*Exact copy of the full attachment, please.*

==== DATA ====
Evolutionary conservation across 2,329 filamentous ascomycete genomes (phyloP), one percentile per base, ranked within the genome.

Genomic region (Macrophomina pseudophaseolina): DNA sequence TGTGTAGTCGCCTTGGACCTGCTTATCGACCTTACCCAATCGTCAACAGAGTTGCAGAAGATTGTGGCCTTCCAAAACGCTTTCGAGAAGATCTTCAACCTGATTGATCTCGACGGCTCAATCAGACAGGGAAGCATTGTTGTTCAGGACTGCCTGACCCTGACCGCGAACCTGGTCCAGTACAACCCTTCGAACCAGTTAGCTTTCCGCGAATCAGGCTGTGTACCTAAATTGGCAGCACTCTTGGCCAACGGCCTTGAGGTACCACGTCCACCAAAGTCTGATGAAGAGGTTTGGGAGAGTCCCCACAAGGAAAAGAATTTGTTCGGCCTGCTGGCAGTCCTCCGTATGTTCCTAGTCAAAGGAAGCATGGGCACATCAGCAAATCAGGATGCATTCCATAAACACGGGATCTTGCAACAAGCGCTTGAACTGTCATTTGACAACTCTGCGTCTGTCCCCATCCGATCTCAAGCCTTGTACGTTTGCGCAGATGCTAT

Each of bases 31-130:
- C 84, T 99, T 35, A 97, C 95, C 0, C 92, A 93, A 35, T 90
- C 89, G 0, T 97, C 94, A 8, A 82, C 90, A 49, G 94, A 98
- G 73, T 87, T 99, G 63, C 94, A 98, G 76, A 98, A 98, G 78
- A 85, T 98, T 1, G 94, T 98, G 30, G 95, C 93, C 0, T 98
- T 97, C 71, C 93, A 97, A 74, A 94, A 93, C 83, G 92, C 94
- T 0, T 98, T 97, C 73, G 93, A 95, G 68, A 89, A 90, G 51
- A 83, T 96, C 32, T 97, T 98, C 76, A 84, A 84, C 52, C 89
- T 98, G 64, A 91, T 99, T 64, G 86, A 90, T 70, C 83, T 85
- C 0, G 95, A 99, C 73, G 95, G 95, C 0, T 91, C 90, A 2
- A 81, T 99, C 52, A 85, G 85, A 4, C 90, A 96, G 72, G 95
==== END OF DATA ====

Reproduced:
Evolutionary conservation across 2,329 filamentous ascomycete genomes (phyloP), one percentile per base, ranked within the genome.

Genomic region (Macrophomina pseudophaseolina): DNA sequence TGTGTAGTCGCCTTGGACCTGCTTATCGACCTTACCCAATCGTCAACAGAGTTGCAGAAGATTGTGGCCTTCCAAAACGCTTTCGAGAAGATCTTCAACCTGATTGATCTCGACGGCTCAATCAGACAGGGAAGCATTGTTGTTCAGGACTGCCTGACCCTGACCGCGAACCTGGTCCAGTACAACCCTTCGAACCAGTTAGCTTTCCGCGAATCAGGCTGTGTACCTAAATTGGCAGCACTCTTGGCCAACGGCCTTGAGGTACCACGTCCACCAAAGTCTGATGAAGAGGTTTGGGAGAGTCCCCACAAGGAAAAGAATTTGTTCGGCCTGCTGGCAGTCCTCCGTATGTTCCTAGTCAAAGGAAGCATGGGCACATCAGCAAATCAGGATGCATTCCATAAACACGGGATCTTGCAACAAGCGCTTGAACTGTCATTTGACAACTCTGCGTCTGTCCCCATCCGATCTCAAGCCTTGTACGTTTGCGCAGATGCTAT

Each of bases 31-130:
- C 84, T 99, T 35, A 97, C 95, C 0, C 92, A 93, A 35, T 90
- C 89, G 0, T 97, C 94, A 8, A 82, C 90, A 49, G 94, A 98
- G 73, T 87, T 99, G 63, C 94, A 98, G 76, A 98, A 98, G 78
- A 85, T 98, T 1, G 94, T 98, G 30, G 95, C 93, C 0, T 98
- T 97, C 71, C 93, A 97, A 74, A 94, A 93, C 83, G 92, C 94
- T 0, T 98, T 97, C 73, G 93, A 95, G 68, A 89, A 90, G 51
- A 83, T 96, C 32, T 97, T 98, C 76, A 84, A 84, C 52, C 89
- T 98, G 64, A 91, T 99, T 64, G 86, A 90, T 70, C 83, T 85
- C 0, G 95, A 99, C 73, G 95, G 95, C 0, T 91, C 90, A 2
- A 81, T 99, C 52, A 85, G 85, A 4, C 90, A 96, G 72, G 95